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|Title:||Parameterized Unit Testing in the Open Source Wild|
|Author(s):||Lam, Wing; Srisakaokul, Siwakorn; Bassett, Blake; Mahdian, Peyman; Xie, Tao; Tillmann, Nikolai; de Halleux, Jonathan|
|Subject(s):||Parameterized Unit Testing
|Abstract:||With recent advances in test generation research, powerful test generation tools are now at the fingertips of developers in software industry. For example, Microsoft Research Pex, a state-of-the-art tool based on dynamic symbolic execution, has been shipped as IntelliTest in Visual Studio 2015. For test inputs automatically generated by such tool, to supply test oracles (beyond just uncaught runtime exceptions or crashes), developers can write formal specifications such as code contracts in the form of preconditions, postconditions, and class invariants. However, just like writing other types of formal specifications, writing code contracts, especially postconditions, is challenging. In the past decade, parameterized unit testing has emerged as a promising alternative to specify program behaviors under test in the form of unit tests. Developers can write parameterized unit tests (PUTs), unit-test methods with parameters, in contrast to conventional unit tests, without parameters. PUTs have been popularly supported by various unit testing frameworks for .NET along with the recent JUnit framework. However, there exists no study to offer insights on how PUTs are written by developers in either proprietary or open source development practices, posing barriers for various stakeholders to bring PUTs to widely adopted practices in software industry. To fill this gap, in this paper, we present the first empirical study of parameterized unit testing conducted on open source projects. We study hundreds of parameterized unit tests that open source developers wrote for these open source projects. Our study findings provide valuable insights for various stakeholders such as current or prospective PUT writers (e.g., developers), PUT framework designers, test-generation tool vendors, testing researchers, and testing educators.|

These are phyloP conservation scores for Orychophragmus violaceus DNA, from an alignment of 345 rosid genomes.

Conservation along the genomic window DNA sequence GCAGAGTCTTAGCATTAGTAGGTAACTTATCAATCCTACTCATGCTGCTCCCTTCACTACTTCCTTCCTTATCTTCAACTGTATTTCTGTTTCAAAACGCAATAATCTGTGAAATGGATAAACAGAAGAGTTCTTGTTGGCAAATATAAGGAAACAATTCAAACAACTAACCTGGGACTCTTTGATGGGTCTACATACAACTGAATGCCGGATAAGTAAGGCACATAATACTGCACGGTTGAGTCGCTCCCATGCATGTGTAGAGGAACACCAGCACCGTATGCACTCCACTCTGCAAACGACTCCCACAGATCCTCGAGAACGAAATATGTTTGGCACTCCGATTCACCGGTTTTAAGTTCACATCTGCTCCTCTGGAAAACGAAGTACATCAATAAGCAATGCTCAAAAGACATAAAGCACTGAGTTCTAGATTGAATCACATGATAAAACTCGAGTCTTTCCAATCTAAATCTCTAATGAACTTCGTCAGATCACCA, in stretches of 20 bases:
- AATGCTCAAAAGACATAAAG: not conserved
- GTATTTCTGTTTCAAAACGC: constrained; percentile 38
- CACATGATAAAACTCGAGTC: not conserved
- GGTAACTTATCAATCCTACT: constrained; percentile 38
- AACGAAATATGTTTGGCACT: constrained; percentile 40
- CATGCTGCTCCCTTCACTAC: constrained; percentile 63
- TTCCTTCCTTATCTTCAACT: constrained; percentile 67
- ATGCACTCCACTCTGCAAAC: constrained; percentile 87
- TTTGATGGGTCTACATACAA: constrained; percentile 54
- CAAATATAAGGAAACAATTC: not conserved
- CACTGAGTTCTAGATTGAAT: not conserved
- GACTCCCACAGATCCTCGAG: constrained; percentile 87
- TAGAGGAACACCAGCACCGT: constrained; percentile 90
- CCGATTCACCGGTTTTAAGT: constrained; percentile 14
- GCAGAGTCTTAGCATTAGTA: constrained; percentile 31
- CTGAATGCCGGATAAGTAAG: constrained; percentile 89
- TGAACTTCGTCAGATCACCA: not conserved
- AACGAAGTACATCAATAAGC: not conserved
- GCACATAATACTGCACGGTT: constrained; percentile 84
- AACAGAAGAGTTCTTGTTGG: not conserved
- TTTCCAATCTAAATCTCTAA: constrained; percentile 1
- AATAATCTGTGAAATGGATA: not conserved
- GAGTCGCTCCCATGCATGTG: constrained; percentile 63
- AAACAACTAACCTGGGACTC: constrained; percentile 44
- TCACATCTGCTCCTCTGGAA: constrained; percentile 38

|Date Available in IDEALS:||2015-11-03|